What is Superposition, Really?
The next episode in the fAQ video podcast is now up! As mentioned last time, this is a new project I've embarked on with Adam Green where we chat about different ideas in quantum physics and (at some point) AI. Our primary goal is simply to help make these ideas more accessible to wide audiences — especially to folks who may've heard about certain words in, say, the popular media, but who may not have a technical background and who aren't really sure what those words mean.
We thought it'd be good to launch the podcast with some basic, fundamental ideas that can be used as a foundation for discussing real-world application in future episodes. Last time we introduced the topic of qubits, and today we're focusing on another basic topic, namely superposition.
So, what is superposition? We spend nearly an hour on this question, so I won't spoil it all for you! But there are a few remarks I can't resist sharing here.
To start, the concept of superposition is very simple from a math perspective. It's just the notion of a linear combination in linear algebra. But this isn't very helpful if you haven't taken a course in linear algebra. So Adam and I spend the first 15 or so minutes trying to explain superposition without using linear algebra or math more generally.
I especially like Adam's example at the beginning. Around four minutes in, he notes that the idea of superposition is a lot like the idea of a histogram. Imagine you have some things that you're interested in — layers of the earth's crust, for instance — and you sort of juxtapose them together (or perhaps you find they're naturally juxtaposed together, as in geology). Then you might say those things are superimposed on one another.
Now, taking this a step further, imagine you've assigned some values to each thing — say, the ages of each strata of rock, or the distance that each layer is from the earth's core. Then you can list out those values in histogram, where each bar represents a different layer of earth, or whatever you're interested in. In the context of quantum physics, each bar of the histogram might represent a different thing you could observe a quantum particle doing or a different aspect of it. These "aspects" have names like spin, polarization, energy, and so on. Then the height of each bar would represent (something like) the probability* that you'll find the particle doing that thing. Of course, it gets a little deeper than that — that is, there's a reason physicists work with probabilities instead of something else — but that's the essence!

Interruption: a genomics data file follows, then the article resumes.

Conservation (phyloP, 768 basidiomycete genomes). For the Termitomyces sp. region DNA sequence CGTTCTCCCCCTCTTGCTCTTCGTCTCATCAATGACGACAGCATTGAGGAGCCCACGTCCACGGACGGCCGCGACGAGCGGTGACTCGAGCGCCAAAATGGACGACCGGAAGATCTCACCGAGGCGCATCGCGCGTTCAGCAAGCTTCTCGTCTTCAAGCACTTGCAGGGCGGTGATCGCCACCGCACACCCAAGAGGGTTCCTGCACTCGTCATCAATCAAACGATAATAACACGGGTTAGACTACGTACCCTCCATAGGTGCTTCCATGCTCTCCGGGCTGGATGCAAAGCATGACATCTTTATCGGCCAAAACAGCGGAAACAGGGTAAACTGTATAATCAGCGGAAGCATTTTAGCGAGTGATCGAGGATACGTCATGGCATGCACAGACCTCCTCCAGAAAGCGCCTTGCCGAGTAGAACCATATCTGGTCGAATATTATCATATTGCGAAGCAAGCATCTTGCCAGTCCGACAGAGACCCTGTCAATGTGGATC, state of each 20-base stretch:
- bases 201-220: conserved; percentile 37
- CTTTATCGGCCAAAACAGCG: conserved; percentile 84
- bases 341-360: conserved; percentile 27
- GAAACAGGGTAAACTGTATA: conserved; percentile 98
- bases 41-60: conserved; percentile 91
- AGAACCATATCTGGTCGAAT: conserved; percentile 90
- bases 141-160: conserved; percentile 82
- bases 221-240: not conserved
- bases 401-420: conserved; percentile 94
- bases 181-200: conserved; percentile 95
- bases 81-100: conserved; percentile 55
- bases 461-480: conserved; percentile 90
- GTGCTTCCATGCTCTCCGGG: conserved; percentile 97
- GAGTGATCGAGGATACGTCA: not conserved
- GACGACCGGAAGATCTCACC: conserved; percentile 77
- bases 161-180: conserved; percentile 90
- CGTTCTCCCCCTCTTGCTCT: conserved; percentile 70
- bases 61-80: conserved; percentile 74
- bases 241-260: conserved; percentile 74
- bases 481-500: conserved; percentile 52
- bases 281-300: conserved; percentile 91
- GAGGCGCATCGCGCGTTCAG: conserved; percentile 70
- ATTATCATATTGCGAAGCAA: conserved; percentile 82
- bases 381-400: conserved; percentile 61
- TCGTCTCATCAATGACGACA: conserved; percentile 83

By the way, this histogram analogy is the reason for the thumbnail for today's episode. It's a funky histogram that Adam made using Midjourney. I think it's pretty cool. But I digress!
Admittedly, explaining superposition without the language of linear algebra can be a bit challenging. I think this is why a lot of online articles and YouTube videos end up saying things like, "Superposition is when a quantum particle is in multiple states at the same time," or something along those lines. Personally, I think that sounds confusing (what does it mean to be in multiple states at the same time?) and makes the concept seem a lot more esoteric and out-of-reach than it really is.
This then prompted me to wonder how ChatGPT would describe superposition. Not surprisingly (it's trained on the internet, after all) it uses this same not-so-great language found in popular media articles. On the plus side, though, it did try to help make superposition sound less "strange" by noting that it's been experimentally verified and has real-world applications. That's a nice plug for a future fAQ episode, where we'll talk about some of those applications!
Anyways, I hope one takeaway listeners may get from this episode is that the "both at the same time" language you often see on the internet is just shorthand for this simple histogram idea, which itself is an analogy for a slightly more (but not too much more) subtle idea, which we discuss in the video.
In this episode, we also had fun inviting Stefan Leichenauer to join the discussion with us. Stefan is a physicist with a background in string theory and quantum gravity in the lab. He's also great at explaining things. I hope you'll listen in.
New episodes are expected to drop every other Tuesday.
Until next time!
*Technically, in this analogy, the heights of the bars would be what are known as probability amplitudes, which physicists prefer to work with, rather than working directly with probabilities. I glossed over this in the video since it's a technical point. But I should probably say it here: a probability amplitude is a (complex) number whose (modulus) square(d) is a probability. But what does that mean? It could be fun to chat about this later on the podcast.